Distinguished Professor and chair of the Department of Biochemistry and Microbiology, Max Häggblom, is principal investigator of a collaborative, multinational project, “Dimensions US-China-South Africa: Establishing genetic, phylogenetic and functional mechanisms that shape the diversity of polar and alpine soil microbiomes,” funded by the National Science Foundation. Rutgers co-principal investigators are Lee Kerkhof, professor in the Department of Marine and Coastal Sciences, and Malin Pinsky, professor of in the Department of Ecology, Evolution, and Natural Resources.
The international research team—Rutgers University, University of Delaware, Chinese Academy of Sciences Institute of Tibetan Plateau Research, University of Pretoria—will focus on the microbial ecology of soil ecosystems in the Arctic, Antarctic and Tibetan Plateau.
By studying polar and alpine soils, researchers are seeking to identify the mechanisms that lead to diverse soil microbial communities, hallmarks of stable and sustainable soils.
“The ‘tri-polar’ region was chosen as high latitude and altitude soils are disproportionately impacted by climate change and predicted to show increased microbial activity and enhanced turnover of soil organic matter in the future. Significant warming of these soils is expected to drive increased microbial activity and enhanced greenhouse gas release,” said Häggblom.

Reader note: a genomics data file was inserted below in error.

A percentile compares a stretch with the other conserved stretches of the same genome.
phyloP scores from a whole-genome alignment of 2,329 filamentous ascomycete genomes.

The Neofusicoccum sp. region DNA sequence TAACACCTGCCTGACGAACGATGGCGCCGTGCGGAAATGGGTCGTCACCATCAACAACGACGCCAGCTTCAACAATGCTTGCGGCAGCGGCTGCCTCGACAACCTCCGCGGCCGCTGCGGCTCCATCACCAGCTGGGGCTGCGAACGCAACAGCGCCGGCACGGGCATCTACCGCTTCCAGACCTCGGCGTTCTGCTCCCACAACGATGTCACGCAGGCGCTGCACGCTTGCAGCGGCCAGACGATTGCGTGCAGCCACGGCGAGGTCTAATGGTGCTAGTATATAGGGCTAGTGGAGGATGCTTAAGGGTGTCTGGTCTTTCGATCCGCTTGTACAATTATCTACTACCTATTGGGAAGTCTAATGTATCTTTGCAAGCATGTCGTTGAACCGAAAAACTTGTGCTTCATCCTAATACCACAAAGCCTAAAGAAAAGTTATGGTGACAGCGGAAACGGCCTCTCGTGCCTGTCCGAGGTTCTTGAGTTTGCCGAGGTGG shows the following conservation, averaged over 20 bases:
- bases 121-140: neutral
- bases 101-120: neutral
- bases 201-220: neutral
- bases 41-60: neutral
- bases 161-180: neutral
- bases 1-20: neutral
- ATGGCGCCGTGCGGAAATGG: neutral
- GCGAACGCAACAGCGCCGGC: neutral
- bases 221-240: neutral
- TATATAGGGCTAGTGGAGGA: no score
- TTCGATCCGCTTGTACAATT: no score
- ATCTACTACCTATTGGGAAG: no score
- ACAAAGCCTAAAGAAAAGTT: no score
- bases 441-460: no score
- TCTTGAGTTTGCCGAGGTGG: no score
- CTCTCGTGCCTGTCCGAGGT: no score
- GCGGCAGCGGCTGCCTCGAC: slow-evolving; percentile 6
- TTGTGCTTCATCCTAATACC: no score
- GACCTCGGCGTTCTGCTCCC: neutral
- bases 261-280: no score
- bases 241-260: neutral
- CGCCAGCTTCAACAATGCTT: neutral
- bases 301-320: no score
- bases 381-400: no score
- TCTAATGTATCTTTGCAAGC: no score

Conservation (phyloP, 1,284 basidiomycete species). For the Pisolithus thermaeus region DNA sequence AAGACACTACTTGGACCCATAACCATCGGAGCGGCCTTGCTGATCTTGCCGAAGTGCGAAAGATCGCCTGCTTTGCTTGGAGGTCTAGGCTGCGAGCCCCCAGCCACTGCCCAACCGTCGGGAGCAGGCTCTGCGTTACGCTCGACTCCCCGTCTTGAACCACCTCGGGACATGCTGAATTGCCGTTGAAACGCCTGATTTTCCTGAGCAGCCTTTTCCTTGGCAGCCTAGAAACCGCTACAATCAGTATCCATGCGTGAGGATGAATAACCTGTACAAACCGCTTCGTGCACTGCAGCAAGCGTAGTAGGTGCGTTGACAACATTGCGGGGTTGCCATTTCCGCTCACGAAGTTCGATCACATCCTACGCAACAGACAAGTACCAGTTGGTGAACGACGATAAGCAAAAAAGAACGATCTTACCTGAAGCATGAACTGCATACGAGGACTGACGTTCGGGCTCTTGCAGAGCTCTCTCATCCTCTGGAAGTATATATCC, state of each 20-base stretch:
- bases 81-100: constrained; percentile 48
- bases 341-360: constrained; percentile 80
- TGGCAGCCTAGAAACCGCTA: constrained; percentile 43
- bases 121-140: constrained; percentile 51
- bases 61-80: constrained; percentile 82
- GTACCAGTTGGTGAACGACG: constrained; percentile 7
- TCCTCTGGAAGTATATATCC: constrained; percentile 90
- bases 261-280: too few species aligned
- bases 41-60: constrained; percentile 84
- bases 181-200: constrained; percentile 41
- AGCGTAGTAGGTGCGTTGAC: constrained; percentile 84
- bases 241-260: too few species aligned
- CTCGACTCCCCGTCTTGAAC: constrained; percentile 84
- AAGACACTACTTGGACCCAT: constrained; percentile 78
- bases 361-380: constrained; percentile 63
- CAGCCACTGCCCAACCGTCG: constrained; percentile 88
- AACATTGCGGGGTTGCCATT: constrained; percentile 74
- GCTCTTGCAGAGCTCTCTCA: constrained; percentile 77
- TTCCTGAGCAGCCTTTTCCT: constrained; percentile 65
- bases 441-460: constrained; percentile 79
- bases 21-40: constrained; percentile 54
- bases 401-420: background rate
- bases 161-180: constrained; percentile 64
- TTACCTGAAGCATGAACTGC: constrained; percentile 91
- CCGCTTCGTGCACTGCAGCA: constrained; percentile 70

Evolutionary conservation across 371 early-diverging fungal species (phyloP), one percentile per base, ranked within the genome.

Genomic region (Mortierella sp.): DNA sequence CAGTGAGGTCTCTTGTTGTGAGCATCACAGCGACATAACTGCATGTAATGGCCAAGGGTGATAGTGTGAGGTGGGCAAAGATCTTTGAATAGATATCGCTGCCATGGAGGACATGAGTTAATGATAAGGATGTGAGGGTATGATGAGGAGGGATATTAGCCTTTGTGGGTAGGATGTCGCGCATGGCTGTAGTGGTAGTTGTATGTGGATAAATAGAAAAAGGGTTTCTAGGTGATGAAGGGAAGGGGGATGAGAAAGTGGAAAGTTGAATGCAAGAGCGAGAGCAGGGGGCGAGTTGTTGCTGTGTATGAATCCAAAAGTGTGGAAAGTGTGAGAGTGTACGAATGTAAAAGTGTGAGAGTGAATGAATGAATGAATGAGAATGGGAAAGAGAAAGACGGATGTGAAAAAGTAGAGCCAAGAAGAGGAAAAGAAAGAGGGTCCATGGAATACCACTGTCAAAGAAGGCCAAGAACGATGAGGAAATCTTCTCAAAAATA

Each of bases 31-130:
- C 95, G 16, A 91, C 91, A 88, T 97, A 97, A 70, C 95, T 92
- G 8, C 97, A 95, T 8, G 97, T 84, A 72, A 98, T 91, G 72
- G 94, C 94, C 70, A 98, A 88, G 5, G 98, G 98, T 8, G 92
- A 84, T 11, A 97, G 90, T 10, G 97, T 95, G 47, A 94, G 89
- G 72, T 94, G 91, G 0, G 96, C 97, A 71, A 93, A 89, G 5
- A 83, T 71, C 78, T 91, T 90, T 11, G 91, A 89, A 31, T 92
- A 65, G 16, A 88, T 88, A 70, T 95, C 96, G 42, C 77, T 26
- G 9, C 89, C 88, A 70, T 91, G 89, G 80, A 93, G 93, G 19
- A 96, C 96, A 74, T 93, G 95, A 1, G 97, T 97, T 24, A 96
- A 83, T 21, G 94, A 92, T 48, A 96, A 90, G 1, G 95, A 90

Microorganisms are the foundations of ecosystems and drive the biology and chemistry in soils, including the conversion of soil organic matter into the greenhouse gases carbon dioxide and methane, as well as nitrogen and phosphorous compounds that can be used by plants.
“Understanding the ecology of these microorganisms is a compelling scientific challenge, particularly for soil microbiomes that govern nutrient cycling and decomposition,” he explained.
The combinations and interactions of forces that govern the assembly, dynamics and activity of soil microbiomes are poorly understood—particularly for polar and alpine soils that are on the frontline of climate change.
“Having a clear understanding of how soil ecosystems respond in these polar regions is critical for evaluating the controls of biogeochemical cycling and clarifying microbial feedbacks in a changing world,” he added.
Researchers will link laboratory- and field-based approaches to describe the genetic, phylogenetic and functional diversity of Acidobacteria, one of the most ubiquitous but elusive bacterial phyla found in terrestrial ecosystems around the globe. The research will be coupled to educational activities by integrating samples and data into hands-on classroom training at the K-12, undergraduate and graduate levels.
Collaborators on the NSF-funded studt include:
Rutgers University: Max Häggblom, Department of Biochemistry and Microbiology; Lee Kerkhof, Department of Marine and Coastal Sciences; Malin Pinsky, Department of Ecology, Evolution, and Natural Resources; and Janice McDonnell, Department of 4-H Youth Development.
University of Delaware: Thomas Hanson.
China: Weidong Kong, Chinese Academy of Sciences at the Institute of Tibetan Plateau Research, and Mukan Ji, Lanzhou University.
South Africa: Thulani Makhalanyane, University of Pretoria, and Marshall Keyster, University of the Western Cape.
Finland: Minna Männistö, Natural Resources Institute Finland.